New research finds that robots will need to comprehend why they’re doing a particular task, if they are to safely work alongside humans in future.
The research team at the National Centre for Nuclear Robotics at Birmingham University, believes that this could result in significant changes in the robotics space.
Lead researcher, Dr. Valerio Ortenzi, claims that the change in ideas will be essential as industries adopt automation, connectivity and digitisation (‘Industry 4.0 ‘) and human-robot engagement rates, whether in warehouses or households, significantly rise.
“Imagine asking a robot to pass you a screwdriver in a workshop. Based on current conventions the best way for a robot to pick up the tool is by the handle. Unfortunately, that could mean that a hugely powerful machine then thrusts a potentially lethal blade towards you, at speed,” he said.
“Instead, the robot needs to know what the end goal is, i.e.,to pass the screwdriver safely to its human colleague, in order to rethink its actions.”
The paper, published in Nature Machine Intelligence, cites example of robots working alongside people and examines the issue of the use of objects by robots. It highlights a basic problem: what has typically been considered a ‘successful’ grasp for a robot could be a real-world failure because the machine does not take into account what the aim is and why the object is picked up.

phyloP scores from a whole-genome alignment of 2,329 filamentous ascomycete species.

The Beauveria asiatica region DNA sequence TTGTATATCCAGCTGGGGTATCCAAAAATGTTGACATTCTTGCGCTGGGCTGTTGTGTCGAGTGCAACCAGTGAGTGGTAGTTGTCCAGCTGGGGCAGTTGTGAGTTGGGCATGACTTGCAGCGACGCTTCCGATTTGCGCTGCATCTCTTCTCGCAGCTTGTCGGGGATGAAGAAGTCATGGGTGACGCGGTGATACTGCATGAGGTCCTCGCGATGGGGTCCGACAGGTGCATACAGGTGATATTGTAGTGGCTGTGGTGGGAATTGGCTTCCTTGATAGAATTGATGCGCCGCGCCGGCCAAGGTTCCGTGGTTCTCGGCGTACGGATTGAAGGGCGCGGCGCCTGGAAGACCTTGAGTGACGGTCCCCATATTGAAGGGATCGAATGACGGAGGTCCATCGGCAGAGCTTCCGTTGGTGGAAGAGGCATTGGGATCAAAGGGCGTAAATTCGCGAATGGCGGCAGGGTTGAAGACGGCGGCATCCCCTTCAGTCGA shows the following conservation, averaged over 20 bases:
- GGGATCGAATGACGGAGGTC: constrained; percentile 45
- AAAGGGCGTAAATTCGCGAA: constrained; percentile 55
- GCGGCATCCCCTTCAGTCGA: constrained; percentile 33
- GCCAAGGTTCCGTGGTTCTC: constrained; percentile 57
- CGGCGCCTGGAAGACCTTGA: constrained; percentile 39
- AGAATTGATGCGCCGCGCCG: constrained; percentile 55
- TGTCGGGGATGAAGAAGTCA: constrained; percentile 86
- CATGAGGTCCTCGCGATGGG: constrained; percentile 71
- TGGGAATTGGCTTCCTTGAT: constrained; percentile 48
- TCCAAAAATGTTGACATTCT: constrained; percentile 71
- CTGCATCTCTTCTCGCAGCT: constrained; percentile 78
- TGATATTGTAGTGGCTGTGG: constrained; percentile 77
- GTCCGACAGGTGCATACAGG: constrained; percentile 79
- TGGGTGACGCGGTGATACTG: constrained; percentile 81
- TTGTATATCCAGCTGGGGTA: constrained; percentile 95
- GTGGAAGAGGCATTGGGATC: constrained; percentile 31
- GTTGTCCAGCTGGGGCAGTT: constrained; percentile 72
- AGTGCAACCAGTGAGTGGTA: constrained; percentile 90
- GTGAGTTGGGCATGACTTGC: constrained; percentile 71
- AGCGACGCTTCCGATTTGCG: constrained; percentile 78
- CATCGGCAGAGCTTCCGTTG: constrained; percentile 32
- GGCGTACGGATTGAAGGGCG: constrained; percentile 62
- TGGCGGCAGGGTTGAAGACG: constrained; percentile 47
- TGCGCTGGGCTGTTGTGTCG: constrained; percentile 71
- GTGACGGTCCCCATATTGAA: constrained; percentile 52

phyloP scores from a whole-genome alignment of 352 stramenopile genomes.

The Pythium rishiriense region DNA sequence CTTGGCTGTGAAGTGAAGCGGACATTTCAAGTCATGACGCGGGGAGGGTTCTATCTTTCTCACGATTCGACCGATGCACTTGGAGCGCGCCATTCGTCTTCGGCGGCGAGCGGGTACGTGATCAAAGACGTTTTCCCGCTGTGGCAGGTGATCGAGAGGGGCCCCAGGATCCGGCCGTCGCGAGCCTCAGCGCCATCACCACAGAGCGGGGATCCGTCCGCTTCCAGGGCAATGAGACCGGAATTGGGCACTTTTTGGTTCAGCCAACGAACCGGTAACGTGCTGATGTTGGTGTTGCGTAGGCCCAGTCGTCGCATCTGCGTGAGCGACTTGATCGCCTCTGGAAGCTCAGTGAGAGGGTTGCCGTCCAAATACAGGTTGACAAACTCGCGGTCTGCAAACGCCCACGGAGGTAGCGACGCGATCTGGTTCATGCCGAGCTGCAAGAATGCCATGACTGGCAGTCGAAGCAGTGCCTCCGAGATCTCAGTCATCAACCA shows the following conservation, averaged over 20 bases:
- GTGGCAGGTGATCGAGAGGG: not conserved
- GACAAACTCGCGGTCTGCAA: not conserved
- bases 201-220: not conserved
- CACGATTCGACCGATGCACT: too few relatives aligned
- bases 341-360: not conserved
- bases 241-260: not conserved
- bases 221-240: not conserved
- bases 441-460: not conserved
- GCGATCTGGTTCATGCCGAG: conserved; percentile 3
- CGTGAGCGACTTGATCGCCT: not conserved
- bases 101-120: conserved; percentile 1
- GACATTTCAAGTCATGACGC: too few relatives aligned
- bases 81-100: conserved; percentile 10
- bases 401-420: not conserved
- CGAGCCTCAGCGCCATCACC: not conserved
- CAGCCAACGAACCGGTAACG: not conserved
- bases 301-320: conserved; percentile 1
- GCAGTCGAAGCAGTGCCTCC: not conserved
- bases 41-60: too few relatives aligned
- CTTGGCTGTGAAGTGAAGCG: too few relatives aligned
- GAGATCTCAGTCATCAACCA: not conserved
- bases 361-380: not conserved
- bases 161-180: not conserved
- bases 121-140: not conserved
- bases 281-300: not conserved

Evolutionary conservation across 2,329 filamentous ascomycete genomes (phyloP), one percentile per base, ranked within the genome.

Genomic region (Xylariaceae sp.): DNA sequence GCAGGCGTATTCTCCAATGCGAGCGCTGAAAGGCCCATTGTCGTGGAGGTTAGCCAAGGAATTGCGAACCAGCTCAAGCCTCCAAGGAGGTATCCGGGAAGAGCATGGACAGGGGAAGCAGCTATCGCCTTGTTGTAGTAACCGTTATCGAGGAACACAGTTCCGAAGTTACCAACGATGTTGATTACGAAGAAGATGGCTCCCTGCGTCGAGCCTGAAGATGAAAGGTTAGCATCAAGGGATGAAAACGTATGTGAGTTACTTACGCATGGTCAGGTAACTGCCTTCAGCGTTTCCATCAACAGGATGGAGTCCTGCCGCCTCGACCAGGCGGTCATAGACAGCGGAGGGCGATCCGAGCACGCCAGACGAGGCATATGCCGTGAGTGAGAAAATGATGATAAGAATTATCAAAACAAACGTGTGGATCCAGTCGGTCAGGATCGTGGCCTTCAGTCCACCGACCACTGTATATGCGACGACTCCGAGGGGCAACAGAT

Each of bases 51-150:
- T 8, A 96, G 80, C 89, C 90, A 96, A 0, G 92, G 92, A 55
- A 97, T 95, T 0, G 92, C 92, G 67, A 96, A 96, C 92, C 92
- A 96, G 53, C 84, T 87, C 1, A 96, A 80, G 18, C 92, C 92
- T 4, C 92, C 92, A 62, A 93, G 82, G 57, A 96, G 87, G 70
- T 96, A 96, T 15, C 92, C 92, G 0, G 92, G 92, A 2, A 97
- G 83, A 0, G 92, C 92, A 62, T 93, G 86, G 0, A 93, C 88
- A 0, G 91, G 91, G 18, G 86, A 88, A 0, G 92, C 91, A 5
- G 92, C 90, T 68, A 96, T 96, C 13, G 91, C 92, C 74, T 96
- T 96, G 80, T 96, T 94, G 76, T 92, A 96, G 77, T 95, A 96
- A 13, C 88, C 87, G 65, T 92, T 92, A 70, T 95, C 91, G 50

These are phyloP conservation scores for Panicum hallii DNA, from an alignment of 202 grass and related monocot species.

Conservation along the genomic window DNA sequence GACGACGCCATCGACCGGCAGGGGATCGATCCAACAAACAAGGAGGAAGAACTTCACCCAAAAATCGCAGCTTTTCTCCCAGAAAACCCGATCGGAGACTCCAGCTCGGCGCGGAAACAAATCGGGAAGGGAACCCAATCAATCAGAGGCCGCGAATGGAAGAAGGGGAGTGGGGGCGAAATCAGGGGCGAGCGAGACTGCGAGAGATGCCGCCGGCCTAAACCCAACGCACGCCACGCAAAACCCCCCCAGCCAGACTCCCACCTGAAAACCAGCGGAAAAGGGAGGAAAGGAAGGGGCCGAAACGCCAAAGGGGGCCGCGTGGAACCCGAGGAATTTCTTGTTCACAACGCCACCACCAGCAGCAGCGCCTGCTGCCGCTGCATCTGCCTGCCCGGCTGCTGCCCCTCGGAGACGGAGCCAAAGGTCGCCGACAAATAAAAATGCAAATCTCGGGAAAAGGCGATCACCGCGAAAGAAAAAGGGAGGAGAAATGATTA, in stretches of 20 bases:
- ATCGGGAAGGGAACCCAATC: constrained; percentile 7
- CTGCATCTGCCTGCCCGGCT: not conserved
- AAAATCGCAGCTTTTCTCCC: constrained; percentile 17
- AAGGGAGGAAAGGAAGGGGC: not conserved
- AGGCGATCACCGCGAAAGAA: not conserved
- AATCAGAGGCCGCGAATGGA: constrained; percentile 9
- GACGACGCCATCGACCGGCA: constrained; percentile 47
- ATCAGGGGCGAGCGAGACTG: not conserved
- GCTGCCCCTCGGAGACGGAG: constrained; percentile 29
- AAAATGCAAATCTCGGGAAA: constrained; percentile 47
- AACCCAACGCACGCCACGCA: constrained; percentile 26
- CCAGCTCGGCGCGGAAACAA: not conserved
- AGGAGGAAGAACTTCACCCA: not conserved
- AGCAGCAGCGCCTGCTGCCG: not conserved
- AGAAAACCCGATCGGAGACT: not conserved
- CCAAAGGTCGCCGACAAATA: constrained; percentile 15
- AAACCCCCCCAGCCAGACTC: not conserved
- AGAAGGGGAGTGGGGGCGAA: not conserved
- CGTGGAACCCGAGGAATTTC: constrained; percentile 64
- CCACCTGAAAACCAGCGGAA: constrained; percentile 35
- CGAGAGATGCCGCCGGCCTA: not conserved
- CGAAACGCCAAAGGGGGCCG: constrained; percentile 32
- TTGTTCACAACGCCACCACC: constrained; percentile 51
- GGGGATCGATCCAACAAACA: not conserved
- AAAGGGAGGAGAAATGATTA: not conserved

The team recommends that traditional metrics used by researchers, over the past twenty years, to assess robotic manipulation, are not sufficient.
“In the most practical sense, robots need a new philosophy to get a grip,” Dr. Ortenzi said.
The research was conducted in collaboration with the Center of Excellence for Robotic Vision at Queensland Technology University, Australia, Scuola Superiore Sant’Anna, Italy, the German Aerospace Center (DLR), Germany, and Pisa University, Italy.
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